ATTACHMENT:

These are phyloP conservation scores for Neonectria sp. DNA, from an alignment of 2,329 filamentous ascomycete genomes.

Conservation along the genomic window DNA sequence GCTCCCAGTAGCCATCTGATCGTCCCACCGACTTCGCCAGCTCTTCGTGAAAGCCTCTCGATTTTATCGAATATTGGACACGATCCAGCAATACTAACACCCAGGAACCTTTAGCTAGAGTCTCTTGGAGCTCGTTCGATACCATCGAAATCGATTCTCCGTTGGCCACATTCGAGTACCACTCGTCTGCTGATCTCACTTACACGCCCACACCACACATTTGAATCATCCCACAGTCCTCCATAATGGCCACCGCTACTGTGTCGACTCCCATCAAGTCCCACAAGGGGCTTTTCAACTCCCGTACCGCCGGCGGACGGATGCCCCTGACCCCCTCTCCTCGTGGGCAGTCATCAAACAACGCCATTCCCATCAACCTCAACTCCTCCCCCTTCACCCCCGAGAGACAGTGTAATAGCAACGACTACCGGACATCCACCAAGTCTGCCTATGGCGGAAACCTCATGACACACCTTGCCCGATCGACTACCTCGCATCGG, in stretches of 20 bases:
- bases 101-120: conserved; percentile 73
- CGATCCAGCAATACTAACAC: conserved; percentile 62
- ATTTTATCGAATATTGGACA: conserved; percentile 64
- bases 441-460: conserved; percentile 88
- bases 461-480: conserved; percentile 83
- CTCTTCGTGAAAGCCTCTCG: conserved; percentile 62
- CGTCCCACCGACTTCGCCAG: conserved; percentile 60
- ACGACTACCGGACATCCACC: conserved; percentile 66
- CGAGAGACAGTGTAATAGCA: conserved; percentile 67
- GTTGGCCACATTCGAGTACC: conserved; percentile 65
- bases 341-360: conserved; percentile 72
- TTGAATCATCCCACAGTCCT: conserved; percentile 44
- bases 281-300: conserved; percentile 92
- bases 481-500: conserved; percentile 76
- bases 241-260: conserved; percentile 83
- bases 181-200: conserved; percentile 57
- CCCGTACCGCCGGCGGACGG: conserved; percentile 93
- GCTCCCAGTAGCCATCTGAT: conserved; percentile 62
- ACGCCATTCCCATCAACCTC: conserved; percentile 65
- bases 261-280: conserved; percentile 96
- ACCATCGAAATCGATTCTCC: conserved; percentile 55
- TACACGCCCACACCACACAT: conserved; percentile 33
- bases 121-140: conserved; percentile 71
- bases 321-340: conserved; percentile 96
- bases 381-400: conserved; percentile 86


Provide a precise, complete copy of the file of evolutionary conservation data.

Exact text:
These are phyloP conservation scores for Neonectria sp. DNA, from an alignment of 2,329 filamentous ascomycete genomes.

Conservation along the genomic window DNA sequence GCTCCCAGTAGCCATCTGATCGTCCCACCGACTTCGCCAGCTCTTCGTGAAAGCCTCTCGATTTTATCGAATATTGGACACGATCCAGCAATACTAACACCCAGGAACCTTTAGCTAGAGTCTCTTGGAGCTCGTTCGATACCATCGAAATCGATTCTCCGTTGGCCACATTCGAGTACCACTCGTCTGCTGATCTCACTTACACGCCCACACCACACATTTGAATCATCCCACAGTCCTCCATAATGGCCACCGCTACTGTGTCGACTCCCATCAAGTCCCACAAGGGGCTTTTCAACTCCCGTACCGCCGGCGGACGGATGCCCCTGACCCCCTCTCCTCGTGGGCAGTCATCAAACAACGCCATTCCCATCAACCTCAACTCCTCCCCCTTCACCCCCGAGAGACAGTGTAATAGCAACGACTACCGGACATCCACCAAGTCTGCCTATGGCGGAAACCTCATGACACACCTTGCCCGATCGACTACCTCGCATCGG, in stretches of 20 bases:
- bases 101-120: conserved; percentile 73
- CGATCCAGCAATACTAACAC: conserved; percentile 62
- ATTTTATCGAATATTGGACA: conserved; percentile 64
- bases 441-460: conserved; percentile 88
- bases 461-480: conserved; percentile 83
- CTCTTCGTGAAAGCCTCTCG: conserved; percentile 62
- CGTCCCACCGACTTCGCCAG: conserved; percentile 60
- ACGACTACCGGACATCCACC: conserved; percentile 66
- CGAGAGACAGTGTAATAGCA: conserved; percentile 67
- GTTGGCCACATTCGAGTACC: conserved; percentile 65
- bases 341-360: conserved; percentile 72
- TTGAATCATCCCACAGTCCT: conserved; percentile 44
- bases 281-300: conserved; percentile 92
- bases 481-500: conserved; percentile 76
- bases 241-260: conserved; percentile 83
- bases 181-200: conserved; percentile 57
- CCCGTACCGCCGGCGGACGG: conserved; percentile 93
- GCTCCCAGTAGCCATCTGAT: conserved; percentile 62
- ACGCCATTCCCATCAACCTC: conserved; percentile 65
- bases 261-280: conserved; percentile 96
- ACCATCGAAATCGATTCTCC: conserved; percentile 55
- TACACGCCCACACCACACAT: conserved; percentile 33
- bases 121-140: conserved; percentile 71
- bases 321-340: conserved; percentile 96
- bases 381-400: conserved; percentile 86